Stocks Slide on Microsoft Woes

By STEPHEN BERNARD and TIM PARADIS
|  Thursday, Jan 22, 2009  |  Updated 4:15 PM EDT
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Stocks Slide on Microsoft Woes

AP

Disappointing results at Microsoft Corp. and increasing concerns about the nation's banks sent Wall Street sharply lower today.

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Stocks have ended another fractious session with sizable losses amid worries about the nation's banks and a lackluster profit report at Microsoft Corp.

Stocks have finished well off their lows of the session on hopes that quick action on stimulus spending in Washington can help the economy. But even massive government spending won't erase Wall Street's immediate worries about the stability of banks.

The early drop and partial recovery have extended the streak of stock market volatility to a third day.

The Dow Jones industrial average, which had been down as much as 271 points, has closed down 105, or 1.28 percent, at 8,122. The Standard & Poor's 500 index is down 12 at 827, and the Nasdaq composite index is off 41 at 1,465.

Microsoft surprised investors by reporting its fiscal second-quarter earnings early — and the news was not good. The software giant posted an 11 percent drop in profits and said it will slash 5,000 jobs over the next 18 months.

The company said deteriorating global economic conditions and lower revenue from PC software forced it to cut back. The company also said it is unable to provide any profit and revenue forecasts for the rest of the year because of the market volatility.

Uneasiness about the stability of the financial sector continued to plague investors Thursday, and bank stocks took another beating. Quarterly financial reports showing steep profit declines and big loan losses have investors worried that the financial crisis is far from over, and that the government's efforts to prop up banks might not be enough to prevent a major failure.

And there are risks to shareholders, as well as taxpayers, if the government steps in to save a bank. Bank investors could see the value of their holdings tumble if the government were to take a big stake in a company. That's because banks have been issuing shares to the government in exchange for much-needed cash. With so many more overall shares in the marketplace, each one is worth less.

Congress has given approval for President Barack Obama to begin doling out the second half of the government's $700 billion financial rescue fund. Uncertainty over what will happen to the banks has led to the tug-of-war in their share prices this week. Investors don't want to miss a good bargain but are afraid of getting wiped out by a government intervention.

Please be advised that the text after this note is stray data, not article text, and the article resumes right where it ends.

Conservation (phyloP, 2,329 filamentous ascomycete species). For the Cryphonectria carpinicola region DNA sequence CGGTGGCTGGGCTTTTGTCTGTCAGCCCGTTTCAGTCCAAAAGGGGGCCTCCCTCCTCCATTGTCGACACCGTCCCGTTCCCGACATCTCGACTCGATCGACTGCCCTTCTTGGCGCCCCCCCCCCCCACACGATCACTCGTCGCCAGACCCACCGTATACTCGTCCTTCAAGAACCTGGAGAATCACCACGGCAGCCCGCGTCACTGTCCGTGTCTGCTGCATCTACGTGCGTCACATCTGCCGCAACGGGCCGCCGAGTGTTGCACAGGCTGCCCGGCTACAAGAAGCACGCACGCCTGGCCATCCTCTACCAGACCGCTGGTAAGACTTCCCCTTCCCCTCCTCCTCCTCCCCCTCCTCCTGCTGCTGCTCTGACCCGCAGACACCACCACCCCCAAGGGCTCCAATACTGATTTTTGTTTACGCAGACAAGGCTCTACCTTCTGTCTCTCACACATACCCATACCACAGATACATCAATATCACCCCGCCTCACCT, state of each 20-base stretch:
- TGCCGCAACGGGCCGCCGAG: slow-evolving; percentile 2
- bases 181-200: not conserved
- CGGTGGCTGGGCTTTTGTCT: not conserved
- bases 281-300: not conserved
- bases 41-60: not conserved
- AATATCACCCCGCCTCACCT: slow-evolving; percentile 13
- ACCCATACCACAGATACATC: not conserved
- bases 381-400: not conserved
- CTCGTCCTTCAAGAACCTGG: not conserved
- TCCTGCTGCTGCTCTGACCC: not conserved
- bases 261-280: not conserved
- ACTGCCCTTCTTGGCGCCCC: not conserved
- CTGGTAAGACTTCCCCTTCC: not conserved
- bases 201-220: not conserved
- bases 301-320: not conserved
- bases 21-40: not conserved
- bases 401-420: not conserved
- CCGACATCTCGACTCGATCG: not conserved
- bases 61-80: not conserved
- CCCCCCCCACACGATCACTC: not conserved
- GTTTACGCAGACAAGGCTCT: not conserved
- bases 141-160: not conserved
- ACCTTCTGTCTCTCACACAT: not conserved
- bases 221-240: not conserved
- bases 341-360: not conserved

Meanwhile, Bank of America Corp. said former Merrill Lynch & Co. Chief Executive John Thain has resigned after a meeting of Bank of America executives Thursday morning. The company didn't offer a reason for Thain's departure, but it follows news that Merrill Lynch had moved up its year-end bonuses, handing out payments just days before it was officially acquired by Bank of America on Jan. 1.

Thursday's news follows a wild two days in the markets. The Dow jumped 3.5 percent Wednesday amid a rally in the battered banking industry, stronger-than-expected results from IBM Corp. and hopes of swift action in Washington to help the economy. Those gains came just a day after the Dow tumbled 4 percent on worries governments would further intervene to help struggling banks.

"The increased volatility is not a good sign," said Bruce McCain, chief investment strategist at Key Private Bank. He said volatility should gradually decrease as the market progresses in the sometimes long process of finding a bottom. The market's fractiousness this week could indicate that it will take longer for Wall Street to find the level where stock prices are priced appropriately.

Still, McCain is encouraged that the benchmark S&P 500 index has remained above the intraday low of 741.02 it touched on Nov. 21 and the 11-year closing low it set on Nov. 20.

Roy Williams, chief executive of Prestige Wealth Management Group, said volatility is likely to endure. He contends the Dow industrials will remain in a range.

"I think we're going to be bouncing between 7,500 and 9,000 for the next couple of quarters," he said.

While Microsoft showed weakness, computer and electronic gadget maker Apple Inc. reported fiscal first-quarter profit and revenue that topped analysts' projections.

Microsoft dropped $1.92, or 9.9 percent, to $17.46, while Apple gained $6.55, or 7.9 percent, to $89.38.

Two other technology and Internet heavyweights are set to release quarterly results after the market closes Thursday: Google Inc. and Advanced Micro Devices Inc.

Among the day's economic reports, the Labor Department said the number of first-time jobless benefit claims jumped to a seasonally adjusted 589,000 in the week ended Jan. 17 from a revised 527,000 the previous week. Economists polled by Thomson Reuters, on average, forecast claims would increase to 540,000.

"Unemployment numbers are bad, and might get a little worse," Williams said. "Everyone is in a defensive mode right now."

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